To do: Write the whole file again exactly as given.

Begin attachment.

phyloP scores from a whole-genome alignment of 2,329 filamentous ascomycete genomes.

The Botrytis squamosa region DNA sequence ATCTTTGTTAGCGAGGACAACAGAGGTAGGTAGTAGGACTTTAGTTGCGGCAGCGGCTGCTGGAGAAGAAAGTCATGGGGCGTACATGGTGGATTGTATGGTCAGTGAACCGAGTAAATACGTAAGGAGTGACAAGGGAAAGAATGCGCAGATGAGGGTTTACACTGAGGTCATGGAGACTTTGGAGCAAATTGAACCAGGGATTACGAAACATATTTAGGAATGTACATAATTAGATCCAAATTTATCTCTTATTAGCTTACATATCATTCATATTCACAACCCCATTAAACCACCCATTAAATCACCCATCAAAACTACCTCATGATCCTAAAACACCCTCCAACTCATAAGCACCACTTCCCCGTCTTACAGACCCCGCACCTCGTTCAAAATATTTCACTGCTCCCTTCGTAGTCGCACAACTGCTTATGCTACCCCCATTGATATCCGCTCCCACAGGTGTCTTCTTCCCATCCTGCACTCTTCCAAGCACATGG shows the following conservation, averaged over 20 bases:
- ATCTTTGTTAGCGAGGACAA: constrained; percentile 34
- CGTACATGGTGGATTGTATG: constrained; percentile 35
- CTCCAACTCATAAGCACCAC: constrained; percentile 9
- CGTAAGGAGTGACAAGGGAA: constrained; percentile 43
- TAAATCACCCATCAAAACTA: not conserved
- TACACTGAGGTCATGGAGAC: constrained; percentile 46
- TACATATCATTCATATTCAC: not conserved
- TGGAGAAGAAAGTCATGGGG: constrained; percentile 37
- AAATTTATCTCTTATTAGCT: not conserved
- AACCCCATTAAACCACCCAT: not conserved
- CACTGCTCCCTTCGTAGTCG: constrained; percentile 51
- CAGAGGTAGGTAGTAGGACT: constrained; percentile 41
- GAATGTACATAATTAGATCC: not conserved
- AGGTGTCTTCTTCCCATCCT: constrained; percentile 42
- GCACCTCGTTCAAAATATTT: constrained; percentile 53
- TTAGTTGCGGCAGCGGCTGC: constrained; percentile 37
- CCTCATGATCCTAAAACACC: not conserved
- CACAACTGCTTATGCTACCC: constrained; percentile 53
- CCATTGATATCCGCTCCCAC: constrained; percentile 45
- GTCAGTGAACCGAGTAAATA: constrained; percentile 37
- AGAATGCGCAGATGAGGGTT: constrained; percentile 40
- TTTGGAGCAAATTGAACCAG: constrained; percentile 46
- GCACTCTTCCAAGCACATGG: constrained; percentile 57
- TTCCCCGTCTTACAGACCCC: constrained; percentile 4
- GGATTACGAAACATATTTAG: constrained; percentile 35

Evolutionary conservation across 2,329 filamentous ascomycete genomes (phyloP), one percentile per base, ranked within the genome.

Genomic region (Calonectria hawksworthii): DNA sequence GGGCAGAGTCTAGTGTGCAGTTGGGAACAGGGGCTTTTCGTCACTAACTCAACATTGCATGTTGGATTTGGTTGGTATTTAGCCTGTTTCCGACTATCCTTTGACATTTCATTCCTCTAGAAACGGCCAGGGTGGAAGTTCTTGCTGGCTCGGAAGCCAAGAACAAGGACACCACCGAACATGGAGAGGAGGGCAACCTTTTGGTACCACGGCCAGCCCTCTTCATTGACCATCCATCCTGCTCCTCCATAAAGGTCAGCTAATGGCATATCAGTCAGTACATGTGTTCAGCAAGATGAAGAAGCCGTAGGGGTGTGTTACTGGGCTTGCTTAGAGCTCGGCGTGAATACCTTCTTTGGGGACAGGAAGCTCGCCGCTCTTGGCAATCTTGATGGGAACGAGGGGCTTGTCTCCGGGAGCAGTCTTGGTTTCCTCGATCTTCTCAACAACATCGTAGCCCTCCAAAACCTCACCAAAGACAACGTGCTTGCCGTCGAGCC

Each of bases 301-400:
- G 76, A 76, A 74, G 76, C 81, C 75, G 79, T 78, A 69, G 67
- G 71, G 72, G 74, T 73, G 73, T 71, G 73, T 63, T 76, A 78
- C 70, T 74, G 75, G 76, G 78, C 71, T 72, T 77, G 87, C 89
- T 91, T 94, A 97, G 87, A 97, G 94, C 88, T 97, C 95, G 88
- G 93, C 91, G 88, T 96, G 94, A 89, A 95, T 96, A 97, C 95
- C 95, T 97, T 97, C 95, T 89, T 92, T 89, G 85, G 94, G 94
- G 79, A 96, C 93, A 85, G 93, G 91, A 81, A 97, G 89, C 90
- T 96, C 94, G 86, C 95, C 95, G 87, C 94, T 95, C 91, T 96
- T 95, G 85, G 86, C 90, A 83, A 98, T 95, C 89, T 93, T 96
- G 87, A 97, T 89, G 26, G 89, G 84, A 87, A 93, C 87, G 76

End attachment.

phyloP scores from a whole-genome alignment of 2,329 filamentous ascomycete genomes.

The Botrytis squamosa region DNA sequence ATCTTTGTTAGCGAGGACAACAGAGGTAGGTAGTAGGACTTTAGTTGCGGCAGCGGCTGCTGGAGAAGAAAGTCATGGGGCGTACATGGTGGATTGTATGGTCAGTGAACCGAGTAAATACGTAAGGAGTGACAAGGGAAAGAATGCGCAGATGAGGGTTTACACTGAGGTCATGGAGACTTTGGAGCAAATTGAACCAGGGATTACGAAACATATTTAGGAATGTACATAATTAGATCCAAATTTATCTCTTATTAGCTTACATATCATTCATATTCACAACCCCATTAAACCACCCATTAAATCACCCATCAAAACTACCTCATGATCCTAAAACACCCTCCAACTCATAAGCACCACTTCCCCGTCTTACAGACCCCGCACCTCGTTCAAAATATTTCACTGCTCCCTTCGTAGTCGCACAACTGCTTATGCTACCCCCATTGATATCCGCTCCCACAGGTGTCTTCTTCCCATCCTGCACTCTTCCAAGCACATGG shows the following conservation, averaged over 20 bases:
- ATCTTTGTTAGCGAGGACAA: constrained; percentile 34
- CGTACATGGTGGATTGTATG: constrained; percentile 35
- CTCCAACTCATAAGCACCAC: constrained; percentile 9
- CGTAAGGAGTGACAAGGGAA: constrained; percentile 43
- TAAATCACCCATCAAAACTA: not conserved
- TACACTGAGGTCATGGAGAC: constrained; percentile 46
- TACATATCATTCATATTCAC: not conserved
- TGGAGAAGAAAGTCATGGGG: constrained; percentile 37
- AAATTTATCTCTTATTAGCT: not conserved
- AACCCCATTAAACCACCCAT: not conserved
- CACTGCTCCCTTCGTAGTCG: constrained; percentile 51
- CAGAGGTAGGTAGTAGGACT: constrained; percentile 41
- GAATGTACATAATTAGATCC: not conserved
- AGGTGTCTTCTTCCCATCCT: constrained; percentile 42
- GCACCTCGTTCAAAATATTT: constrained; percentile 53
- TTAGTTGCGGCAGCGGCTGC: constrained; percentile 37
- CCTCATGATCCTAAAACACC: not conserved
- CACAACTGCTTATGCTACCC: constrained; percentile 53
- CCATTGATATCCGCTCCCAC: constrained; percentile 45
- GTCAGTGAACCGAGTAAATA: constrained; percentile 37
- AGAATGCGCAGATGAGGGTT: constrained; percentile 40
- TTTGGAGCAAATTGAACCAG: constrained; percentile 46
- GCACTCTTCCAAGCACATGG: constrained; percentile 57
- TTCCCCGTCTTACAGACCCC: constrained; percentile 4
- GGATTACGAAACATATTTAG: constrained; percentile 35

Evolutionary conservation across 2,329 filamentous ascomycete genomes (phyloP), one percentile per base, ranked within the genome.

Genomic region (Calonectria hawksworthii): DNA sequence GGGCAGAGTCTAGTGTGCAGTTGGGAACAGGGGCTTTTCGTCACTAACTCAACATTGCATGTTGGATTTGGTTGGTATTTAGCCTGTTTCCGACTATCCTTTGACATTTCATTCCTCTAGAAACGGCCAGGGTGGAAGTTCTTGCTGGCTCGGAAGCCAAGAACAAGGACACCACCGAACATGGAGAGGAGGGCAACCTTTTGGTACCACGGCCAGCCCTCTTCATTGACCATCCATCCTGCTCCTCCATAAAGGTCAGCTAATGGCATATCAGTCAGTACATGTGTTCAGCAAGATGAAGAAGCCGTAGGGGTGTGTTACTGGGCTTGCTTAGAGCTCGGCGTGAATACCTTCTTTGGGGACAGGAAGCTCGCCGCTCTTGGCAATCTTGATGGGAACGAGGGGCTTGTCTCCGGGAGCAGTCTTGGTTTCCTCGATCTTCTCAACAACATCGTAGCCCTCCAAAACCTCACCAAAGACAACGTGCTTGCCGTCGAGCC

Each of bases 301-400:
- G 76, A 76, A 74, G 76, C 81, C 75, G 79, T 78, A 69, G 67
- G 71, G 72, G 74, T 73, G 73, T 71, G 73, T 63, T 76, A 78
- C 70, T 74, G 75, G 76, G 78, C 71, T 72, T 77, G 87, C 89
- T 91, T 94, A 97, G 87, A 97, G 94, C 88, T 97, C 95, G 88
- G 93, C 91, G 88, T 96, G 94, A 89, A 95, T 96, A 97, C 95
- C 95, T 97, T 97, C 95, T 89, T 92, T 89, G 85, G 94, G 94
- G 79, A 96, C 93, A 85, G 93, G 91, A 81, A 97, G 89, C 90
- T 96, C 94, G 86, C 95, C 95, G 87, C 94, T 95, C 91, T 96
- T 95, G 85, G 86, C 90, A 83, A 98, T 95, C 89, T 93, T 96
- G 87, A 97, T 89, G 26, G 89, G 84, A 87, A 93, C 87, G 76